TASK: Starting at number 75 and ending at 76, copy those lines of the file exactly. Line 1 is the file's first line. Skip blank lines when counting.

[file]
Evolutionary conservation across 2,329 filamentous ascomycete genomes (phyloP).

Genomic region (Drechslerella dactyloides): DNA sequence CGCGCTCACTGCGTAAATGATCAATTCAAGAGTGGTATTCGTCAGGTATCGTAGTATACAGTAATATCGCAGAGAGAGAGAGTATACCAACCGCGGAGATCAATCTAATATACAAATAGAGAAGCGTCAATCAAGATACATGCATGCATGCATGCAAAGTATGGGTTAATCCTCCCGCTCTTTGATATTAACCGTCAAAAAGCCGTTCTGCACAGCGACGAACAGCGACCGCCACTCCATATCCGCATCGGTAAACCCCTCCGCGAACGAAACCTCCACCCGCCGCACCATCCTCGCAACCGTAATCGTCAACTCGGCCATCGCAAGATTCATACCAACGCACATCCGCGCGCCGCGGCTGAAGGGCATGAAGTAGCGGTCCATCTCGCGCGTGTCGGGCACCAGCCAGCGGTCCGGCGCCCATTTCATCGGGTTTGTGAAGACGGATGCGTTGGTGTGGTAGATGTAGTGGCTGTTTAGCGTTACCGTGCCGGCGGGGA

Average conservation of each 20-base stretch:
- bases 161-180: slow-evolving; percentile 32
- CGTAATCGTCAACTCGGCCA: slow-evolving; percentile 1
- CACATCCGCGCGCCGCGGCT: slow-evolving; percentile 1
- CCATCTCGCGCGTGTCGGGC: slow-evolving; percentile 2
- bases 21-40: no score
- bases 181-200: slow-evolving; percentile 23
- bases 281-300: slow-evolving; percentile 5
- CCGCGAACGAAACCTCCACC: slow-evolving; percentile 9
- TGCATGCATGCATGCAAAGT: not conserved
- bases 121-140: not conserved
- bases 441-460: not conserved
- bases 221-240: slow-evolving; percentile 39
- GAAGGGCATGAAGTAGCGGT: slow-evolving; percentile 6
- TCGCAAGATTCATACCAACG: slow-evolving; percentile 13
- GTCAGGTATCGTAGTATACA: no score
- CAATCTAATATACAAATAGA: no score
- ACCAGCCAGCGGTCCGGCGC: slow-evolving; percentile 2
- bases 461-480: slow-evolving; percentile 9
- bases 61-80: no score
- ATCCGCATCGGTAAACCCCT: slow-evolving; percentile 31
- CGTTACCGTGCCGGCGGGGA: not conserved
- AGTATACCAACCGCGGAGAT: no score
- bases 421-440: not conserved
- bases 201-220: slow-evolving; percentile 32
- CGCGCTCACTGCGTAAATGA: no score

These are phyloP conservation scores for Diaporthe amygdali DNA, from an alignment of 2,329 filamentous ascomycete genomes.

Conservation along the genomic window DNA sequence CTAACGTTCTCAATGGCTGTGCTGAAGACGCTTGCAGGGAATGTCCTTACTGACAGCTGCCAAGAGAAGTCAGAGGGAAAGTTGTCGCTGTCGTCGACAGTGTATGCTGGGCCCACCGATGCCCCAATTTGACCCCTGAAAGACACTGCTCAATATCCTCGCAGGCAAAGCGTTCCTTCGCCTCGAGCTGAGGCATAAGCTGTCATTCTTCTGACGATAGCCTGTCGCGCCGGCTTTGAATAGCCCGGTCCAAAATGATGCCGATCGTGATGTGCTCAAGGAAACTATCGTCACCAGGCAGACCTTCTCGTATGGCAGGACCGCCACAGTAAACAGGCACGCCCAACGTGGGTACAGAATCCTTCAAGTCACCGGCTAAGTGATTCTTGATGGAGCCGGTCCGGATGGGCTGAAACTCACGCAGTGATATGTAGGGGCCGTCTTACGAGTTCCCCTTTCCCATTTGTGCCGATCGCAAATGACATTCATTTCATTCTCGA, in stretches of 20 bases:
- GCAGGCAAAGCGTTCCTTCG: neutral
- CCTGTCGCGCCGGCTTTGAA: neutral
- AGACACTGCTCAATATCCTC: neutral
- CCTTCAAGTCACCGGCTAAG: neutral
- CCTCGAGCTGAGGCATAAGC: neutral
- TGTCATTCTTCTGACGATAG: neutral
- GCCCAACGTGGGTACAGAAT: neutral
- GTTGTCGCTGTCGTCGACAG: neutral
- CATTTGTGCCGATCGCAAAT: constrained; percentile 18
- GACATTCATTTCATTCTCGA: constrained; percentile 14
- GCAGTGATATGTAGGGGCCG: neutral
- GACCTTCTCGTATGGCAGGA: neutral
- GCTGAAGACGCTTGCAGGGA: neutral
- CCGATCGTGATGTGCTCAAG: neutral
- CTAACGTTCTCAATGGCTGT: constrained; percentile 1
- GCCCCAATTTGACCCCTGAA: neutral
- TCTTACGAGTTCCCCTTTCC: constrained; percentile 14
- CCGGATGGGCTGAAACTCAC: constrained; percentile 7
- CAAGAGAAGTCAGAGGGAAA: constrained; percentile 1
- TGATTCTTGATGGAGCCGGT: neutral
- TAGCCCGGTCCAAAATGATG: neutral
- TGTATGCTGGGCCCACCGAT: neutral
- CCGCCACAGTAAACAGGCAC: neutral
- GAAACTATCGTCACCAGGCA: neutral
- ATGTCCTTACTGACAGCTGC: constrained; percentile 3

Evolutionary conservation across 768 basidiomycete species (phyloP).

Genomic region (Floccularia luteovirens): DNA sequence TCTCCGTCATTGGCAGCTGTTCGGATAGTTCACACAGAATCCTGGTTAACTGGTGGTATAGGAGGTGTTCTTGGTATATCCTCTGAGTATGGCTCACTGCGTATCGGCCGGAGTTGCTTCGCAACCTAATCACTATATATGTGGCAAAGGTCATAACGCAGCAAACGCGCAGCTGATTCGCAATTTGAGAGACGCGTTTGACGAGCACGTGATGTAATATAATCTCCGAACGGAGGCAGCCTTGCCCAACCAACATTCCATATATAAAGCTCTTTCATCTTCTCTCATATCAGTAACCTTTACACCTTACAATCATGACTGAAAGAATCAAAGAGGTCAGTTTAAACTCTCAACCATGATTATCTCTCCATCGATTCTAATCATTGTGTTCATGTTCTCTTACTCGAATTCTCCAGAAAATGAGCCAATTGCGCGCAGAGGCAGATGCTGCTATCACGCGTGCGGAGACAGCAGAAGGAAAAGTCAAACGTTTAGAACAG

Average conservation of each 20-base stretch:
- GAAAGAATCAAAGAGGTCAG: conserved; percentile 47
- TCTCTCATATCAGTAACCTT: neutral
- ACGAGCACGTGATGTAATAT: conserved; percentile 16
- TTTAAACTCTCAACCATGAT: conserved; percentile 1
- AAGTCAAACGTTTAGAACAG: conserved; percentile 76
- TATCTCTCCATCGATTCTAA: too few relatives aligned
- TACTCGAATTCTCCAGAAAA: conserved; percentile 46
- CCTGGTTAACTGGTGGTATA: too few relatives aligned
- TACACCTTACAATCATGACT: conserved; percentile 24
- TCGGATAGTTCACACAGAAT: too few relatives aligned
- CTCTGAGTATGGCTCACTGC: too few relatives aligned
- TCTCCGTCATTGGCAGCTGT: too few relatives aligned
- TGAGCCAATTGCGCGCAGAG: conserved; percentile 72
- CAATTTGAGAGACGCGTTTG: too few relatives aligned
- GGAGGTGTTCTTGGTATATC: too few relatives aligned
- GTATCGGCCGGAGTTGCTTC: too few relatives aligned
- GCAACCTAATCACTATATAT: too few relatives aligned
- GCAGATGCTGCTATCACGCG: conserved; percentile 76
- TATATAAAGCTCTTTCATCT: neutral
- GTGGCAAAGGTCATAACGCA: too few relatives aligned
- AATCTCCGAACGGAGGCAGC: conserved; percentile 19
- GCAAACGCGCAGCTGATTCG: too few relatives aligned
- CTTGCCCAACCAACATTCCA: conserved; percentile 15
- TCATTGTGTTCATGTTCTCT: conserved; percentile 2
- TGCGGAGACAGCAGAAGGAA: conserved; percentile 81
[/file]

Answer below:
- GCAACCTAATCACTATATAT: too few relatives aligned
- GCAGATGCTGCTATCACGCG: conserved; percentile 76